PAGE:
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Nigerian President to Reduce Fuel Prices, Just Days After Abandoning Subsidies

After a week of mass strikes and riots Nigerian president Goodluck Jonathan has finally bowed to public pressure with his decision to reduce fuel prices. In response the unions have agreed to suspend the strike, which was starting to threaten the countries oil production.

The unions are listing the president's decision as a victory for the people. "In the past eight days through strikes, mass rallies, shutdown, debates and street protests, Nigerians demonstrated clearly that they cannot be taken for granted and that sovereignty belongs to them," said Abdulwaheed Omar, president of the Nigeria Labour Congress.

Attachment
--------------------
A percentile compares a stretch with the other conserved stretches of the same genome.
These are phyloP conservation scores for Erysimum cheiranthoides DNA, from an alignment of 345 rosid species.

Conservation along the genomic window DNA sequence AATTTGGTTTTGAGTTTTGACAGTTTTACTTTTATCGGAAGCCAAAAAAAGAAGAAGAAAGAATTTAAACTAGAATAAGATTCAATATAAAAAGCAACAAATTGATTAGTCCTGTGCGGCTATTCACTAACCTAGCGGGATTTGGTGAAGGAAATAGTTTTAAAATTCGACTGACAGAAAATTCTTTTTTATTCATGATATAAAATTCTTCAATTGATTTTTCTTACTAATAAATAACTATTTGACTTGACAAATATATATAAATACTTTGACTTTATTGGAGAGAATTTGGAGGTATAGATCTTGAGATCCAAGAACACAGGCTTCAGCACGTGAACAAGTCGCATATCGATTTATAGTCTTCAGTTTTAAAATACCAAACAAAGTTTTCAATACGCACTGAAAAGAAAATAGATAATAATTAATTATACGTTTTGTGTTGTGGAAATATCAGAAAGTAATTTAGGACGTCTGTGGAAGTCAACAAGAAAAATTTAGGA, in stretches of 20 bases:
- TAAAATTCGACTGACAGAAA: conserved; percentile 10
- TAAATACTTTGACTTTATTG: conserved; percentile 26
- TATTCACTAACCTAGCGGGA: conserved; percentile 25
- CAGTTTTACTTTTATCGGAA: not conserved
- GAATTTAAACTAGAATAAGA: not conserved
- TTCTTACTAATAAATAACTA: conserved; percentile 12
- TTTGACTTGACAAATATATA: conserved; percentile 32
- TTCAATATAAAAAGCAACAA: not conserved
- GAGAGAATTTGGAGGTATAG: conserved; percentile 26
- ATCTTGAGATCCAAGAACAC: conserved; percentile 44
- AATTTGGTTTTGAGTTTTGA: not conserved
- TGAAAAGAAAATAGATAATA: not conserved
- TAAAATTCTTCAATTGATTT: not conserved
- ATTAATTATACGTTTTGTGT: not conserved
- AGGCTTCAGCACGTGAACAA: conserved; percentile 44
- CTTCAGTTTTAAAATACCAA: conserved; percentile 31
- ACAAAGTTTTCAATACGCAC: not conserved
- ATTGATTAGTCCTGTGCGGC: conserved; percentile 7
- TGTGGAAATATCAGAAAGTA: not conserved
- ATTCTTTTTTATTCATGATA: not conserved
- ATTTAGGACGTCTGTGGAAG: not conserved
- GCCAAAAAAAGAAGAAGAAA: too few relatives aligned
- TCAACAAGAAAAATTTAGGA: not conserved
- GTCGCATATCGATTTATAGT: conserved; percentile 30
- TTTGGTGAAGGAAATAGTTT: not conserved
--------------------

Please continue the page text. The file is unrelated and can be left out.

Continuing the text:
The beginning of the year saw fuel prices more than double from 65 naira ($0.40) to 140 ($0.86) over night after Mr Jonathan dissolved all fuel subsidies. The public were outraged and immediately rebelled in protest. Following reports of violence in the streets of Lagos where soldiers used live ammunition and tear gas to disperse the protesters, the president addressed the nation on Monday morning. He said that the government would cut the price to 97 naira in order to ease hardships on the people, but that he still intends to pursue the full removal of all subsidies in the future. The country's vast subsidy regime is thought to have cost Nigeria around $8 billion last year alone.

Goodluck Jonathan is already struggling with Islamic insurgents of the Boko Haram sect in the north of the country, and some fear that this decision to give in to pressure and reduce fuel prices again after such a short period of time could threaten his wider reform agenda less than a year into his term of presidency.

By. James Burgess of Oilprice.com



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